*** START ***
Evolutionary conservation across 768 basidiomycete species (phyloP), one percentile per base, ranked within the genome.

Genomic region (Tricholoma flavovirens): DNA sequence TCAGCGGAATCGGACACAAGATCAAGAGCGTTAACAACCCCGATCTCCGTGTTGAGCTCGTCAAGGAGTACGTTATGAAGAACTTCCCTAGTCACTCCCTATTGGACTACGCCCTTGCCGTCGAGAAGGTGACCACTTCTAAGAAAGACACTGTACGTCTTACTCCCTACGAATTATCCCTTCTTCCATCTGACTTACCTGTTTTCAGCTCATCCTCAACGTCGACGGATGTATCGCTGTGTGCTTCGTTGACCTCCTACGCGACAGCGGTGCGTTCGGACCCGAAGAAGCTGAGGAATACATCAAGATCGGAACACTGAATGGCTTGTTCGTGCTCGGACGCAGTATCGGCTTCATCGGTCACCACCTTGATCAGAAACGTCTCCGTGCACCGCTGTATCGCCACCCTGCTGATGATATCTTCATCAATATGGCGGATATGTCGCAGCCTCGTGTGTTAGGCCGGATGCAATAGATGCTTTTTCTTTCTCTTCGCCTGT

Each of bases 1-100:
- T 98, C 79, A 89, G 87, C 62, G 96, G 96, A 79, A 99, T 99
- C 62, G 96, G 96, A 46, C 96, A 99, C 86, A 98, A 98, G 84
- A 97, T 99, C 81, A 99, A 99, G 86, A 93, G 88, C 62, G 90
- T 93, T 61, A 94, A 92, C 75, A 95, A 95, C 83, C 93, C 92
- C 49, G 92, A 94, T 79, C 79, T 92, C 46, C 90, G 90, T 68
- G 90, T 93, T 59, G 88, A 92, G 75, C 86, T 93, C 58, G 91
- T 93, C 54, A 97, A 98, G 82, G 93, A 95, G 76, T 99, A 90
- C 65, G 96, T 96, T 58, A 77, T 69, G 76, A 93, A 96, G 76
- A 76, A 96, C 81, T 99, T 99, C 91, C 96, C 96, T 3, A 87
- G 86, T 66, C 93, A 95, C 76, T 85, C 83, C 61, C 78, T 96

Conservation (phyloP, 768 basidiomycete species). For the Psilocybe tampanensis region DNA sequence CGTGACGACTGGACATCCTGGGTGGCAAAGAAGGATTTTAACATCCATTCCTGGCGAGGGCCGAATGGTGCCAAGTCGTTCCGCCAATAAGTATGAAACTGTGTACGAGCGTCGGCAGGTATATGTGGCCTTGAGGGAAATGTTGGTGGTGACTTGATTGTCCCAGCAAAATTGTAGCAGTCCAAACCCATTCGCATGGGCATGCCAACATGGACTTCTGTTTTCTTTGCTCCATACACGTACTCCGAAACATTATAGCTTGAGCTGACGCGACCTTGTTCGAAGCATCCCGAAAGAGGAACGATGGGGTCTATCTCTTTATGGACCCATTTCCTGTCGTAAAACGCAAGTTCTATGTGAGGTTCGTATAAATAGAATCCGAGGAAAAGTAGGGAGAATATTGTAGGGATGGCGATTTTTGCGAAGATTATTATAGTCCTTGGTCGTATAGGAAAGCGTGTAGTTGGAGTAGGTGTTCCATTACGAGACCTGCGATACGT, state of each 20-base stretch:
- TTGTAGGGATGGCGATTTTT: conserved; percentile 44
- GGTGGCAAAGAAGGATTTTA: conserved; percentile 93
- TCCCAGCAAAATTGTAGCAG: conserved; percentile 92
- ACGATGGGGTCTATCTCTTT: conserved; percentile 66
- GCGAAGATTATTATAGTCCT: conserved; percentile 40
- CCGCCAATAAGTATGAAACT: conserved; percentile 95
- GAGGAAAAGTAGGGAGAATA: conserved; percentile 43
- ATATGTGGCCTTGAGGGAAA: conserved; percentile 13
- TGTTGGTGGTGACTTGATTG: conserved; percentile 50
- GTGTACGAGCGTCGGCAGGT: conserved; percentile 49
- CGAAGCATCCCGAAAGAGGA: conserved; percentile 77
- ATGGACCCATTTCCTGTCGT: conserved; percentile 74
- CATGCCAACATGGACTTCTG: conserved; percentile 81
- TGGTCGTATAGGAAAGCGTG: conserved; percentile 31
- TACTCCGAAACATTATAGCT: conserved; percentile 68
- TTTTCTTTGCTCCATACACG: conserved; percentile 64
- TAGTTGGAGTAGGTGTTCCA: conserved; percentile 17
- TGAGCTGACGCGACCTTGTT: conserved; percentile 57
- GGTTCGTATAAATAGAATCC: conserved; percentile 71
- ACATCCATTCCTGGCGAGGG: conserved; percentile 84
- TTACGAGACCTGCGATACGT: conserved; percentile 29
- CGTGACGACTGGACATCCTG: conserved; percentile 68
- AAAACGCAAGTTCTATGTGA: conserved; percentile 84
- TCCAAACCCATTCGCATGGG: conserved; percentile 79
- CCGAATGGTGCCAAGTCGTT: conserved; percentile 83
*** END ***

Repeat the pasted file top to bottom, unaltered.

Evolutionary conservation across 768 basidiomycete species (phyloP), one percentile per base, ranked within the genome.

Genomic region (Tricholoma flavovirens): DNA sequence TCAGCGGAATCGGACACAAGATCAAGAGCGTTAACAACCCCGATCTCCGTGTTGAGCTCGTCAAGGAGTACGTTATGAAGAACTTCCCTAGTCACTCCCTATTGGACTACGCCCTTGCCGTCGAGAAGGTGACCACTTCTAAGAAAGACACTGTACGTCTTACTCCCTACGAATTATCCCTTCTTCCATCTGACTTACCTGTTTTCAGCTCATCCTCAACGTCGACGGATGTATCGCTGTGTGCTTCGTTGACCTCCTACGCGACAGCGGTGCGTTCGGACCCGAAGAAGCTGAGGAATACATCAAGATCGGAACACTGAATGGCTTGTTCGTGCTCGGACGCAGTATCGGCTTCATCGGTCACCACCTTGATCAGAAACGTCTCCGTGCACCGCTGTATCGCCACCCTGCTGATGATATCTTCATCAATATGGCGGATATGTCGCAGCCTCGTGTGTTAGGCCGGATGCAATAGATGCTTTTTCTTTCTCTTCGCCTGT

Each of bases 1-100:
- T 98, C 79, A 89, G 87, C 62, G 96, G 96, A 79, A 99, T 99
- C 62, G 96, G 96, A 46, C 96, A 99, C 86, A 98, A 98, G 84
- A 97, T 99, C 81, A 99, A 99, G 86, A 93, G 88, C 62, G 90
- T 93, T 61, A 94, A 92, C 75, A 95, A 95, C 83, C 93, C 92
- C 49, G 92, A 94, T 79, C 79, T 92, C 46, C 90, G 90, T 68
- G 90, T 93, T 59, G 88, A 92, G 75, C 86, T 93, C 58, G 91
- T 93, C 54, A 97, A 98, G 82, G 93, A 95, G 76, T 99, A 90
- C 65, G 96, T 96, T 58, A 77, T 69, G 76, A 93, A 96, G 76
- A 76, A 96, C 81, T 99, T 99, C 91, C 96, C 96, T 3, A 87
- G 86, T 66, C 93, A 95, C 76, T 85, C 83, C 61, C 78, T 96

Conservation (phyloP, 768 basidiomycete species). For the Psilocybe tampanensis region DNA sequence CGTGACGACTGGACATCCTGGGTGGCAAAGAAGGATTTTAACATCCATTCCTGGCGAGGGCCGAATGGTGCCAAGTCGTTCCGCCAATAAGTATGAAACTGTGTACGAGCGTCGGCAGGTATATGTGGCCTTGAGGGAAATGTTGGTGGTGACTTGATTGTCCCAGCAAAATTGTAGCAGTCCAAACCCATTCGCATGGGCATGCCAACATGGACTTCTGTTTTCTTTGCTCCATACACGTACTCCGAAACATTATAGCTTGAGCTGACGCGACCTTGTTCGAAGCATCCCGAAAGAGGAACGATGGGGTCTATCTCTTTATGGACCCATTTCCTGTCGTAAAACGCAAGTTCTATGTGAGGTTCGTATAAATAGAATCCGAGGAAAAGTAGGGAGAATATTGTAGGGATGGCGATTTTTGCGAAGATTATTATAGTCCTTGGTCGTATAGGAAAGCGTGTAGTTGGAGTAGGTGTTCCATTACGAGACCTGCGATACGT, state of each 20-base stretch:
- TTGTAGGGATGGCGATTTTT: conserved; percentile 44
- GGTGGCAAAGAAGGATTTTA: conserved; percentile 93
- TCCCAGCAAAATTGTAGCAG: conserved; percentile 92
- ACGATGGGGTCTATCTCTTT: conserved; percentile 66
- GCGAAGATTATTATAGTCCT: conserved; percentile 40
- CCGCCAATAAGTATGAAACT: conserved; percentile 95
- GAGGAAAAGTAGGGAGAATA: conserved; percentile 43
- ATATGTGGCCTTGAGGGAAA: conserved; percentile 13
- TGTTGGTGGTGACTTGATTG: conserved; percentile 50
- GTGTACGAGCGTCGGCAGGT: conserved; percentile 49
- CGAAGCATCCCGAAAGAGGA: conserved; percentile 77
- ATGGACCCATTTCCTGTCGT: conserved; percentile 74
- CATGCCAACATGGACTTCTG: conserved; percentile 81
- TGGTCGTATAGGAAAGCGTG: conserved; percentile 31
- TACTCCGAAACATTATAGCT: conserved; percentile 68
- TTTTCTTTGCTCCATACACG: conserved; percentile 64
- TAGTTGGAGTAGGTGTTCCA: conserved; percentile 17
- TGAGCTGACGCGACCTTGTT: conserved; percentile 57
- GGTTCGTATAAATAGAATCC: conserved; percentile 71
- ACATCCATTCCTGGCGAGGG: conserved; percentile 84
- TTACGAGACCTGCGATACGT: conserved; percentile 29
- CGTGACGACTGGACATCCTG: conserved; percentile 68
- AAAACGCAAGTTCTATGTGA: conserved; percentile 84
- TCCAAACCCATTCGCATGGG: conserved; percentile 79
- CCGAATGGTGCCAAGTCGTT: conserved; percentile 83